its use, into the common treasury; or will it tend to an increase of the revenue or to the enhancement of the value of the common property of the state held in its aggregate capacity, or to diminish the necessary public expenditures? If neither the common treasury of the state, nor its common property can derive any benefit, or the common expenses will not be diminished, in case the enterprise proves successful, if the thing granted is not to be used by the public indiscriminately, then the purpose should be regarded as local or private. Were the doctrine to be admitted, that the legislature might by a majority vote, grant the public property, whenever their imagination could conceive that some incidental accommodation might result to the public from the use to which the thing granted was to be appropriated, and that such circumstance should take such grant out of this clause in the constitution, this restriction instead of proving a wall of defence, would become a mere cob-web barrier, its very weakness and fragility inviting attack, and this constitutional safeguard would not only be wholly inefficacious, but the great end and aim of the framers of this instrument, the object and design of this restriction, would be entirely defeated. Such a doctrine would also be in direct hostility to another fundamental rule of construction, which should be applied with all its force to a constitutional restriction on legislative power, imposed by the people (the source of all power) in their sovereign capacity, that is, that every law should receive such a construction as not to elude its force, or render it vain and . illusive. So far, the consequences of a particular construction ought to be considered, and have due weight and influence on the construction of a constitutional limitation upon political power.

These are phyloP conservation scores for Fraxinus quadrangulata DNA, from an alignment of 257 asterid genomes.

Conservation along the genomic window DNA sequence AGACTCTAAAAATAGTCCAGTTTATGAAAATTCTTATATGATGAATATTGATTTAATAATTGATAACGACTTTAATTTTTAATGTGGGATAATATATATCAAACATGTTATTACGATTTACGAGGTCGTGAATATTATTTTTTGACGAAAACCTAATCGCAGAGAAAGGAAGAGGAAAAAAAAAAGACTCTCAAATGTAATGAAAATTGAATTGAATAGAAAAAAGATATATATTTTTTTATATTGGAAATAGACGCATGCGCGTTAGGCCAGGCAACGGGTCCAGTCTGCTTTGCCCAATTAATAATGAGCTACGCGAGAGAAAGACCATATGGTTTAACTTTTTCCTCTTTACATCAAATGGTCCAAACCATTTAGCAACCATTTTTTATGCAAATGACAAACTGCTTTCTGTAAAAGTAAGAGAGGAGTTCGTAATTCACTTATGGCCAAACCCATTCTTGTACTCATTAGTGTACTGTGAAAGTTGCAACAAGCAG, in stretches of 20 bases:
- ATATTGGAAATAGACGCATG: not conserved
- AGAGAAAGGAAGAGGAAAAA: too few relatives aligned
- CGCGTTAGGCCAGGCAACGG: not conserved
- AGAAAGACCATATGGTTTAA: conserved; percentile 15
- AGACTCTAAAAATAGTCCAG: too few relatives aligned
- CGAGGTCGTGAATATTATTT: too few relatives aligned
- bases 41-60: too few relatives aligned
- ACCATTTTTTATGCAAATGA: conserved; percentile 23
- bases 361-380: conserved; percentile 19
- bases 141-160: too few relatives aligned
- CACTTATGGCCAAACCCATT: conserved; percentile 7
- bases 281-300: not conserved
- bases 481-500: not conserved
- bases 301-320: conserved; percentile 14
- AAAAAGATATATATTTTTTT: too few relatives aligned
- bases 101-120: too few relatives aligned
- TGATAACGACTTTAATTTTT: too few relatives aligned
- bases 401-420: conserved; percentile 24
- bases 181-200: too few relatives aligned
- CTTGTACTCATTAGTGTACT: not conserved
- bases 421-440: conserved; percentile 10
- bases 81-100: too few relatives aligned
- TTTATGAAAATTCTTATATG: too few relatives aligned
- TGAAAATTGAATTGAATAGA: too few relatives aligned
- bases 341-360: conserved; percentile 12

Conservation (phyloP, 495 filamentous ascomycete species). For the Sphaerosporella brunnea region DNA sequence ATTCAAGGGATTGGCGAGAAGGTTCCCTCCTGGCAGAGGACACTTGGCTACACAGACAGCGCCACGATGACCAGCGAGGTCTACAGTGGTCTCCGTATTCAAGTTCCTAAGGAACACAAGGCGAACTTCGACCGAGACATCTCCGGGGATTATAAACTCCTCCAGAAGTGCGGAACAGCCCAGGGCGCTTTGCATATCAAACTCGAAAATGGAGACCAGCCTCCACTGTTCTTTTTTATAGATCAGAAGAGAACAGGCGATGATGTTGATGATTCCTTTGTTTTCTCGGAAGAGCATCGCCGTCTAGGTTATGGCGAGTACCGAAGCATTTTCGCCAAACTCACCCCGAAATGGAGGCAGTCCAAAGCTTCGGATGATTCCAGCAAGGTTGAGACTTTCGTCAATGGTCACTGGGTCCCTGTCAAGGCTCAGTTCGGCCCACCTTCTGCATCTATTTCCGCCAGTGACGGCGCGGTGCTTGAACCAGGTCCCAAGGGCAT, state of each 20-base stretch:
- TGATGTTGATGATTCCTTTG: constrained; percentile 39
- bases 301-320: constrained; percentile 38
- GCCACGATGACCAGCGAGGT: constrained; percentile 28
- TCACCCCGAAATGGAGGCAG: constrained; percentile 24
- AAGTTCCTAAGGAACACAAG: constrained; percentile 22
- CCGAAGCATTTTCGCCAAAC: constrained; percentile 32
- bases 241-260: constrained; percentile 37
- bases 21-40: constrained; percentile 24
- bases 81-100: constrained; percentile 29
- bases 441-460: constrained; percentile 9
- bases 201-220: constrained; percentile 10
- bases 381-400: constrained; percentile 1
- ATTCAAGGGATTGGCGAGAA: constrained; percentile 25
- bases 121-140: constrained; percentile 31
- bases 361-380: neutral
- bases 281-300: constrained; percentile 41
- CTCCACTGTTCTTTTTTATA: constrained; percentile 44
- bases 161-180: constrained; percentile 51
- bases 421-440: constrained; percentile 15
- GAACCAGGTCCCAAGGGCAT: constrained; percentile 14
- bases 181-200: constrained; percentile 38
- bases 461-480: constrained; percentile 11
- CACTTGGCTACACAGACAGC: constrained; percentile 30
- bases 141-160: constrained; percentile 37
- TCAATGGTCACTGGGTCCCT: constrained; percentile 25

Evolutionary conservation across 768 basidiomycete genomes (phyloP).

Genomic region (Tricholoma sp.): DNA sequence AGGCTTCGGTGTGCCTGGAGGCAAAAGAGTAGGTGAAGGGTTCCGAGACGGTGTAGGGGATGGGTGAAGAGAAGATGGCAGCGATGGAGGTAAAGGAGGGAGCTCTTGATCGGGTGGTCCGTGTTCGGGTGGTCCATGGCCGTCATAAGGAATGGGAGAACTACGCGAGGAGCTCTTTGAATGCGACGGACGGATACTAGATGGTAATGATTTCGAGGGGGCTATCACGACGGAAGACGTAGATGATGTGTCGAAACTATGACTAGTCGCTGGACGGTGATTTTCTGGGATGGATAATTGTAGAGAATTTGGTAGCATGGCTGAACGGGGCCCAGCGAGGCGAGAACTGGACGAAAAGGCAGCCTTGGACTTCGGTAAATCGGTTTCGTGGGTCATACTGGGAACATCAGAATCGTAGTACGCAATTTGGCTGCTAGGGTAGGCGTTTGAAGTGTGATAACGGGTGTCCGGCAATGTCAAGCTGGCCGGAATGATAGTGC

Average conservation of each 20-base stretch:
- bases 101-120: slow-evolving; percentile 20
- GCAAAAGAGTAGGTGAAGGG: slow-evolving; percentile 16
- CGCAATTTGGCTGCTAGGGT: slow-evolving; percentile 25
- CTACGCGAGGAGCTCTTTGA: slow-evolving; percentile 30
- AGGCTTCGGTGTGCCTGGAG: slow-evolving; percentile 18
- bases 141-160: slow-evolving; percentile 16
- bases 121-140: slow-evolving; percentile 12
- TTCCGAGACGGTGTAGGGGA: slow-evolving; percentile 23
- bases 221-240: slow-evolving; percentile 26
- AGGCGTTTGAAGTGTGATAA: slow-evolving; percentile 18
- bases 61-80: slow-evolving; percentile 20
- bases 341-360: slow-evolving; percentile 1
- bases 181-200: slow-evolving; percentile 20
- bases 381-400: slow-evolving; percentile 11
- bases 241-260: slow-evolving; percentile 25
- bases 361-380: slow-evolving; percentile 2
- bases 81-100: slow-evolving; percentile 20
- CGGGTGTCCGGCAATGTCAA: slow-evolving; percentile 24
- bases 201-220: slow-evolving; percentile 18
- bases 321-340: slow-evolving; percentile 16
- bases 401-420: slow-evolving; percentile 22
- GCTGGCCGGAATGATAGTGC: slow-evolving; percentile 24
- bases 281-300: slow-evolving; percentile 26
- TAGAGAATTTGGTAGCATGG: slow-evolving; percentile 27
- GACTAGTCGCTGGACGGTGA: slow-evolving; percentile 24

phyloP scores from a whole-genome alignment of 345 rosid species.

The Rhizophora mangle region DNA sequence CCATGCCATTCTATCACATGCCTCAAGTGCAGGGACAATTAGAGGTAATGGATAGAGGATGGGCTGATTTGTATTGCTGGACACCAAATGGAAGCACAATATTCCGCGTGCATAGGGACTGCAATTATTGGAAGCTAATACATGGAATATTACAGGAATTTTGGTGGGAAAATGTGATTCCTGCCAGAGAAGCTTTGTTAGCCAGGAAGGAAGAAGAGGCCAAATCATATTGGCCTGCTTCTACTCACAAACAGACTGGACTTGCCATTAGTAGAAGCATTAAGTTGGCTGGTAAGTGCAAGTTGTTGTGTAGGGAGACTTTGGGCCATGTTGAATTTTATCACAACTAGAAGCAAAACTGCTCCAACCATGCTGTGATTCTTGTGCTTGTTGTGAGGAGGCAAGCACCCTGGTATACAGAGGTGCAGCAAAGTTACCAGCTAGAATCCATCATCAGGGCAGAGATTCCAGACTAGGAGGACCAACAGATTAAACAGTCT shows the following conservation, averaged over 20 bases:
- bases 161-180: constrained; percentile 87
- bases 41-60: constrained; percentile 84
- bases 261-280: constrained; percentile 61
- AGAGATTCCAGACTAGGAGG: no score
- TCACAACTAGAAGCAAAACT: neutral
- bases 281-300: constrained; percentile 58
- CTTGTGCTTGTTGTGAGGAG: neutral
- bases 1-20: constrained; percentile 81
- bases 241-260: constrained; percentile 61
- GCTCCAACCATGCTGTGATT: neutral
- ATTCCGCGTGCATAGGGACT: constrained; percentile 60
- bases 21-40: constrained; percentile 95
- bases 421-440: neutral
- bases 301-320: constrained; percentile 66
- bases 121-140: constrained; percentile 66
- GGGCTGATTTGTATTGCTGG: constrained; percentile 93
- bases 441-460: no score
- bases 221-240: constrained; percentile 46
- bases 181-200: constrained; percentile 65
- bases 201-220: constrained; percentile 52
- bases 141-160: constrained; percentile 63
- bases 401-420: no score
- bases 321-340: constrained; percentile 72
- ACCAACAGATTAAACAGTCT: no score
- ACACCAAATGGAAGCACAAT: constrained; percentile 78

§ 278. In putting a construction upon this clause of the constitution, resort has been had to the last clause of the 7th section of article seventh of the same instru